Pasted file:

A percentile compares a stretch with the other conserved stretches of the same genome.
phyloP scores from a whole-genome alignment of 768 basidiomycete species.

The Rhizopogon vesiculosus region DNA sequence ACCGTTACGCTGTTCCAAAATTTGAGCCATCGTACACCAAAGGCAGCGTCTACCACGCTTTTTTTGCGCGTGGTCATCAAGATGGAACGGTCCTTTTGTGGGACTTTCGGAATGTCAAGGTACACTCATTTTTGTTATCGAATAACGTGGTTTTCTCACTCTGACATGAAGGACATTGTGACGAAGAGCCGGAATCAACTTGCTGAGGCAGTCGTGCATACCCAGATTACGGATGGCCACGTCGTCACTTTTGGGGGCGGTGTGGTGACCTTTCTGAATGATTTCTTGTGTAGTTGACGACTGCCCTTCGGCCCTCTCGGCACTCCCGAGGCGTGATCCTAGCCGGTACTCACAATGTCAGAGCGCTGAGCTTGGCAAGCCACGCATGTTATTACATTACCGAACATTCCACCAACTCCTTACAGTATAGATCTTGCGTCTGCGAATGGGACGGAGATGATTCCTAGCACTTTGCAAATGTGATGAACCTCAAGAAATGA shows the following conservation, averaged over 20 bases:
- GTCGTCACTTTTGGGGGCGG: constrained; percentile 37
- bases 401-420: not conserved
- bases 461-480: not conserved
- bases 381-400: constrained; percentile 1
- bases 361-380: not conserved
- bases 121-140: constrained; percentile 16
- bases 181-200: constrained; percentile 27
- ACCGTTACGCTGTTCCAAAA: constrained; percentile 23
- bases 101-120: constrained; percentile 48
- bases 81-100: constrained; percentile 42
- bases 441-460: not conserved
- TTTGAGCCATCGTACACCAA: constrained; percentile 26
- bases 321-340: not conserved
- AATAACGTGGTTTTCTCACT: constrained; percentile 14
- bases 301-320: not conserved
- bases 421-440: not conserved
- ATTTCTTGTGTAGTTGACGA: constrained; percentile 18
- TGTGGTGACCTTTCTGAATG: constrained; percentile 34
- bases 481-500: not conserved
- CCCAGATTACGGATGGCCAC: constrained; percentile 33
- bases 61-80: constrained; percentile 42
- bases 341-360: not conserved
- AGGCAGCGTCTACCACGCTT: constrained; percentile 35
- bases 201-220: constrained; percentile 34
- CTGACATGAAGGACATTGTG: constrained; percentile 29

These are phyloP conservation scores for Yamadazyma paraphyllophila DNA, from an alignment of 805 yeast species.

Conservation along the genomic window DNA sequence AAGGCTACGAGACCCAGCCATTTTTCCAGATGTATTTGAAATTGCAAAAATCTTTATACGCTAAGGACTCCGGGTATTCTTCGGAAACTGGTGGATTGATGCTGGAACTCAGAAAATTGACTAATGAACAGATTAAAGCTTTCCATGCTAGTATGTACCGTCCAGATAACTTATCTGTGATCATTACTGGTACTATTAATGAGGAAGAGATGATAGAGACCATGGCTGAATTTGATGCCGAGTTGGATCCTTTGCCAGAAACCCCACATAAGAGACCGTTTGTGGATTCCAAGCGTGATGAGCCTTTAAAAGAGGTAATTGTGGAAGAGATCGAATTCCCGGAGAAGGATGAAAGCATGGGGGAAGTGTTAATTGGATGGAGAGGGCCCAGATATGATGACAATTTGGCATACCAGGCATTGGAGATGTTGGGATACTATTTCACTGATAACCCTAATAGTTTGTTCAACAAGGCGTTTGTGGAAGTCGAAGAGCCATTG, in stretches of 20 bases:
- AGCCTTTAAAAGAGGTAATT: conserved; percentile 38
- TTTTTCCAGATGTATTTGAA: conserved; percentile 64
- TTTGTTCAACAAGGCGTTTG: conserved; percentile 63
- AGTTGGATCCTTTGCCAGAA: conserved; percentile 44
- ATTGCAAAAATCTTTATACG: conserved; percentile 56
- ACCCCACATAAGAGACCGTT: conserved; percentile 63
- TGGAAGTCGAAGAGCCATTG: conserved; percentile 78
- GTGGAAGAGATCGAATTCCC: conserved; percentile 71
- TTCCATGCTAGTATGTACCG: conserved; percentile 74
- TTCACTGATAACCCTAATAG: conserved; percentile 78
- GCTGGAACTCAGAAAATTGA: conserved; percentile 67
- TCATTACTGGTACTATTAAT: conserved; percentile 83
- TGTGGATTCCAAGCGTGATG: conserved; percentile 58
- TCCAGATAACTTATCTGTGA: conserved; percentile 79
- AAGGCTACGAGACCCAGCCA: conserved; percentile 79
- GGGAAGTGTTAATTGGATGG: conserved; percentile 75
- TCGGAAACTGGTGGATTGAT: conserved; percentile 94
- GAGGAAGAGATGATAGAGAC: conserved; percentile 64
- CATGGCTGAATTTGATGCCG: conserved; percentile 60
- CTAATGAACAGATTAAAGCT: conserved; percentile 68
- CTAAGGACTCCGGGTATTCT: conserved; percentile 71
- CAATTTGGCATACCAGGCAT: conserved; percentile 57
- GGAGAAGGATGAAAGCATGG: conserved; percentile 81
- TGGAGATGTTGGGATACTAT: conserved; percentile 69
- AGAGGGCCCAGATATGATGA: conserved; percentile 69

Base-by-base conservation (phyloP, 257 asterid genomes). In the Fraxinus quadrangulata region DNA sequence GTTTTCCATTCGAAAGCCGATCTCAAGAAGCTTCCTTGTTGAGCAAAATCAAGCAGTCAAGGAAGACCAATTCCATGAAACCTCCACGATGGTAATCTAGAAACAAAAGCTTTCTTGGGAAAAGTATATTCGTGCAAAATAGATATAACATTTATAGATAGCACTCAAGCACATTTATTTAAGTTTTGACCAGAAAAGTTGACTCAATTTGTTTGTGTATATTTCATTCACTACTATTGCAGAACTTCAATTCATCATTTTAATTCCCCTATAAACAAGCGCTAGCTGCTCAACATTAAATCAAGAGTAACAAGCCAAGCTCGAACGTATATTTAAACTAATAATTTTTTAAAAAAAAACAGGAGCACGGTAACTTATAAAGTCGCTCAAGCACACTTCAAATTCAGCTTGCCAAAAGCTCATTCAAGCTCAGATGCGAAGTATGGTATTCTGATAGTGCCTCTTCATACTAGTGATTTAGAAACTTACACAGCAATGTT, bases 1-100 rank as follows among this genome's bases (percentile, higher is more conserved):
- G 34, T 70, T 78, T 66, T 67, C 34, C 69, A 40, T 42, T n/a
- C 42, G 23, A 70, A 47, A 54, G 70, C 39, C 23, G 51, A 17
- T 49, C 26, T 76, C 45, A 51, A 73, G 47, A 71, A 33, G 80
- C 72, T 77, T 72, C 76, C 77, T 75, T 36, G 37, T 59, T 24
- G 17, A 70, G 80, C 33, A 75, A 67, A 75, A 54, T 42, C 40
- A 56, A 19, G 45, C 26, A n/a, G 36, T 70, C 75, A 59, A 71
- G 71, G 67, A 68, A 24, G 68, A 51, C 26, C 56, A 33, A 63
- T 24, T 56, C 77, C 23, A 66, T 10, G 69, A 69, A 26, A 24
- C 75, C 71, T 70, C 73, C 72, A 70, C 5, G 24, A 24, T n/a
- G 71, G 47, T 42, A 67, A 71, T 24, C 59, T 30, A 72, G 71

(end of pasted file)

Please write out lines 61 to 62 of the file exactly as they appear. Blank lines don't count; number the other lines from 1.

- G 17, A 70, G 80, C 33, A 75, A 67, A 75, A 54, T 42, C 40
- A 56, A 19, G 45, C 26, A n/a, G 36, T 70, C 75, A 59, A 71